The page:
Jonathan Jones

Blue Poles, 2004
perspex, two-pack medium density fibreboard, steel, fluorescent tubes and fittings, electrical cable
168.6 x 35.0 x 35.0 cm

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Provenance
Gallery Barry Keldoulis, Sydney 
Acquired from the above by the present owner in 2004

Exhibited
Blue Poles, Gallery Barry Keldoulis, Sydney, 4 – 27 November 2004
Out of the Ordinary, Art Gallery of New South Wales, Sydney, 19 August 2017 – 11 Feb 2018


No. 2 from an edition of 3 (first edition).
A second edition of 3 was made for the National Gallery of Victoria, Melbourne in 2010. 

"The title blue poles makes particular reference to a work by Jackson Pollock to highlight the role of appropriation within Western art movements. (Pollock’s appropriation of First Nation ground works is widely critiqued.) But it also captures a number of interconnected ideas.

For example, blue poles also considers the extraordinary work of the late artist Gordon Bennett
, who was the leading Aboriginal voice on appropriation in Western art and often looked at Pollock’s practice. 

It also looks to the Australian modernist painter, curator and former Art Gallery of NSW director Tony Tuckson. Tuckson, much like Pollock, was inspired by Indigenous art movements. However, he actually owned his modernist point of inspiration and spent much of his life dedicated to Indigenous art. Not only did he provide the Art Gallery of NSW, but all Australian galleries, with a foundation to understand, display and curate Aboriginal art. The level of dialogue with ‘primitive art’ – as Tuckson called it at the time – achieved within his practice is unparalleled.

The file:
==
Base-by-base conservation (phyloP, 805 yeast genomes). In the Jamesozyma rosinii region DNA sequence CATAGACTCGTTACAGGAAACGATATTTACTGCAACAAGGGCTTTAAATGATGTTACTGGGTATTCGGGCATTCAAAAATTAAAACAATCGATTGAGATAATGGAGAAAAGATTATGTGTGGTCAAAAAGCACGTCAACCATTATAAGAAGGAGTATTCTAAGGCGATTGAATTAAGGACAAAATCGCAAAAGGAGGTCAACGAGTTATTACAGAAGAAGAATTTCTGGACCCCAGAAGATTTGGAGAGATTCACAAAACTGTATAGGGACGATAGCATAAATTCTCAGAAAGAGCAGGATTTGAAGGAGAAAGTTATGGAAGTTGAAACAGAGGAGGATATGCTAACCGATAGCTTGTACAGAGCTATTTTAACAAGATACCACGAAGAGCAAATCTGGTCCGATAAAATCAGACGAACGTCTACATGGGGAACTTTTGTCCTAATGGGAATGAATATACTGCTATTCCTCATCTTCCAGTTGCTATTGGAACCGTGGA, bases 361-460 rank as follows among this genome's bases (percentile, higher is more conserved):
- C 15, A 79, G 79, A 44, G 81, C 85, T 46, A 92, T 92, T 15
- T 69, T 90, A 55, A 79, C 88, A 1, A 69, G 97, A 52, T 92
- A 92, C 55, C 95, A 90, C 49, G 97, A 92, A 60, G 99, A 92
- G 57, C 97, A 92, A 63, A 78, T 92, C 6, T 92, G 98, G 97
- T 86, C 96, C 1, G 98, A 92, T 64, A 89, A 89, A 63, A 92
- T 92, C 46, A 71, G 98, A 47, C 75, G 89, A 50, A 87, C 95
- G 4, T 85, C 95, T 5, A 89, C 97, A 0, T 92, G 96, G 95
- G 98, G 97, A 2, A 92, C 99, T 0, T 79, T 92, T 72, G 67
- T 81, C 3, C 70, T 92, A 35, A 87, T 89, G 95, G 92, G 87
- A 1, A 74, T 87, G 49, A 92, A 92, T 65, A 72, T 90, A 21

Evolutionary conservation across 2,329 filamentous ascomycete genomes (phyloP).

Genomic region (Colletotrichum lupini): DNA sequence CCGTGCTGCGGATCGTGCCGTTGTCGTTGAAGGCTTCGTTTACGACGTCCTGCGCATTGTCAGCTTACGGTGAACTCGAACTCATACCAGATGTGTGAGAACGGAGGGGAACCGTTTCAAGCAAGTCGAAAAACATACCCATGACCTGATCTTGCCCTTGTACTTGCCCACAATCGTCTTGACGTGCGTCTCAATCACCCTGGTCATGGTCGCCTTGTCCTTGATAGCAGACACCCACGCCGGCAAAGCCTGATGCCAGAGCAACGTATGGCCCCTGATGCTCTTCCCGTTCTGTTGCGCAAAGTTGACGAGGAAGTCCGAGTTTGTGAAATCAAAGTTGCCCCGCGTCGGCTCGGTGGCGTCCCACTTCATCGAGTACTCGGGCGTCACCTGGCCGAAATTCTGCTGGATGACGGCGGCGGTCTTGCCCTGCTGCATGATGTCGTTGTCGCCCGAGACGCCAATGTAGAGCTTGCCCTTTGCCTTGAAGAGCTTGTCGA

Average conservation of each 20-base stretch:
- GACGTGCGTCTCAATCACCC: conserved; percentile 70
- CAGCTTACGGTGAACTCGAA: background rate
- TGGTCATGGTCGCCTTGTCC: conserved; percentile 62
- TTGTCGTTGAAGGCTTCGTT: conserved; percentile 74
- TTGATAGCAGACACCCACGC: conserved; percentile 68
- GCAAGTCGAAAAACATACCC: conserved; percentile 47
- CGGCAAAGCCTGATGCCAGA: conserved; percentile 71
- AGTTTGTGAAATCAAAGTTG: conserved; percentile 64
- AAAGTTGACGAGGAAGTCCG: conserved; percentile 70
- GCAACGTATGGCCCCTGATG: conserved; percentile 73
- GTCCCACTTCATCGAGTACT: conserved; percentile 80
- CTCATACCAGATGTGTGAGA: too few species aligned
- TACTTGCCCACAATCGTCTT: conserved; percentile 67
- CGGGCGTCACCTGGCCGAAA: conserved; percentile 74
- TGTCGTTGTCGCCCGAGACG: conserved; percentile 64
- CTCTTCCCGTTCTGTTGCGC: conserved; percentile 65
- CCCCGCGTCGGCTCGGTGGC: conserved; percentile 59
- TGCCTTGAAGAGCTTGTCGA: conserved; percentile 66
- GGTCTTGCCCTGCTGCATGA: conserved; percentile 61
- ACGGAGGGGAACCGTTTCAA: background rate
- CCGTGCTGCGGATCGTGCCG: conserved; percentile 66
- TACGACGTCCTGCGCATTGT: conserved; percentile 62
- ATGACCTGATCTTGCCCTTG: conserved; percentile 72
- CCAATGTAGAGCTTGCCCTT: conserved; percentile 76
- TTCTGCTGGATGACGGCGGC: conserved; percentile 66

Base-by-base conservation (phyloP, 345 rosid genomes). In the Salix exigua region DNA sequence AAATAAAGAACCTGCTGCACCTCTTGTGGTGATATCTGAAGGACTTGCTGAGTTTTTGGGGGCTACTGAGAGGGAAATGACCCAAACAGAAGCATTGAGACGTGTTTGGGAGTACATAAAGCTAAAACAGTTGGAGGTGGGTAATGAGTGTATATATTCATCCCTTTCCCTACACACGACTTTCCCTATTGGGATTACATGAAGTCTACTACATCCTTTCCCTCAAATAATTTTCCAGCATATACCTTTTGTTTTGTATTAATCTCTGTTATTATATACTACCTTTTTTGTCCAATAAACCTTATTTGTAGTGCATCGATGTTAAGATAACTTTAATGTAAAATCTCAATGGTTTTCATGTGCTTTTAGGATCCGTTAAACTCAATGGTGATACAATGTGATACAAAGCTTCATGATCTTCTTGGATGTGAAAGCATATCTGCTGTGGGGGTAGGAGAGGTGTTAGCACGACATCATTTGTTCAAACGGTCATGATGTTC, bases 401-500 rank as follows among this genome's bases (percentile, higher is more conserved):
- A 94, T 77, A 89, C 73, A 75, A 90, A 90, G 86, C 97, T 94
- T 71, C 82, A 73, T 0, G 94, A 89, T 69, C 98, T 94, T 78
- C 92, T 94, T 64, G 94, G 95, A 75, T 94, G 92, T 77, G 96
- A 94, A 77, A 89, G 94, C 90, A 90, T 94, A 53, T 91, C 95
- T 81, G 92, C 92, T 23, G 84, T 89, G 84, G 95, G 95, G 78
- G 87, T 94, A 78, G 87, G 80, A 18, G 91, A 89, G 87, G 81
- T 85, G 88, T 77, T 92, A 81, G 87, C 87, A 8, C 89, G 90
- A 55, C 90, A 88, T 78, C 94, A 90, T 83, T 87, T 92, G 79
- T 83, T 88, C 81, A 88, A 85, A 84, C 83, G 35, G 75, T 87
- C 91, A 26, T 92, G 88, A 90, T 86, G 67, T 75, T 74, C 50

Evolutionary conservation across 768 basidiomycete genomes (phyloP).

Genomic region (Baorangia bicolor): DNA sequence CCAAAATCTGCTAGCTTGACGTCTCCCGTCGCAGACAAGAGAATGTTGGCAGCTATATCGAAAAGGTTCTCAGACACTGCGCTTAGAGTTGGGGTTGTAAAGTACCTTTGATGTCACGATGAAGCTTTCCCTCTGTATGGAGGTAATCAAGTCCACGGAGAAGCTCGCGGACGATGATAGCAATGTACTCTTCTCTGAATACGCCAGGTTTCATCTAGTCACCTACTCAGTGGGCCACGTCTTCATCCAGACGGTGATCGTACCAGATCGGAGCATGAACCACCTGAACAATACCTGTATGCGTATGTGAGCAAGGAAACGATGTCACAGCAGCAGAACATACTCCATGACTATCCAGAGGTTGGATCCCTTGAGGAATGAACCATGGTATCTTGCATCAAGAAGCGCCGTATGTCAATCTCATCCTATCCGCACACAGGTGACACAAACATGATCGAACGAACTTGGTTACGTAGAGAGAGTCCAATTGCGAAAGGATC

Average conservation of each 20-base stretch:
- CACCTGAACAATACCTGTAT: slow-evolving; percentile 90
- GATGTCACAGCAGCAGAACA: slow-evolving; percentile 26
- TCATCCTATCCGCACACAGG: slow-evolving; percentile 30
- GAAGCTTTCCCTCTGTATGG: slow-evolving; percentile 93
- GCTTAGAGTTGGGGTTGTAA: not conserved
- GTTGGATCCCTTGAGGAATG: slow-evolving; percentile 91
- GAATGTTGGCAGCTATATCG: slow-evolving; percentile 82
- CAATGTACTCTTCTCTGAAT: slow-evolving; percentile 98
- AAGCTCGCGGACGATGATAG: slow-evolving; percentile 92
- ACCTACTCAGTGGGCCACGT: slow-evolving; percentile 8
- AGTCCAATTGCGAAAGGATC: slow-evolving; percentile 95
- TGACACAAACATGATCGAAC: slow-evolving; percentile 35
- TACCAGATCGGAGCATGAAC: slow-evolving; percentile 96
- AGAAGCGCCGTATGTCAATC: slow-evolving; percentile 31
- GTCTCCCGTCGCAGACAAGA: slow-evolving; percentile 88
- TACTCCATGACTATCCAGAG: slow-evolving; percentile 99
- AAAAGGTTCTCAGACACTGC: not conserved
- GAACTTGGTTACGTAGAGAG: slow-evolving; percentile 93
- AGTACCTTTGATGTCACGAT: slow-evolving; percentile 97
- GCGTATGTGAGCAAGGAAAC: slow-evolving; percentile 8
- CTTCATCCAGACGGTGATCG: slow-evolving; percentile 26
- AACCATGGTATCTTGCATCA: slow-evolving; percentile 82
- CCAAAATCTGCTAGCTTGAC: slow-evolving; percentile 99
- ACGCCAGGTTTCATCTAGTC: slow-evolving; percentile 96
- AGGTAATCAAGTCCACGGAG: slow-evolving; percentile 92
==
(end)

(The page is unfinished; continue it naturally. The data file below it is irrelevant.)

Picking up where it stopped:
And then, as you mention, the title also references Pollock within an Australian context. The Whitlam government acquired the painting for the National Gallery of Australia in 1973. During his term, Whitlam generated important reform for Aboriginal people. So thanks to Whitlam, and Tuckson and Bennett, Aboriginal people will always be in dialogue with the western canon and not just a subject. This work thinks about these national works, issues and people to generate a better understanding of them." (Jonathan 
Jones interviewed by Lisa Catt https://www.artgallery.nsw.gov.au/blog/posts/artist-interview-jonathan-jones/)

Jonathan Jones, Blue Poles


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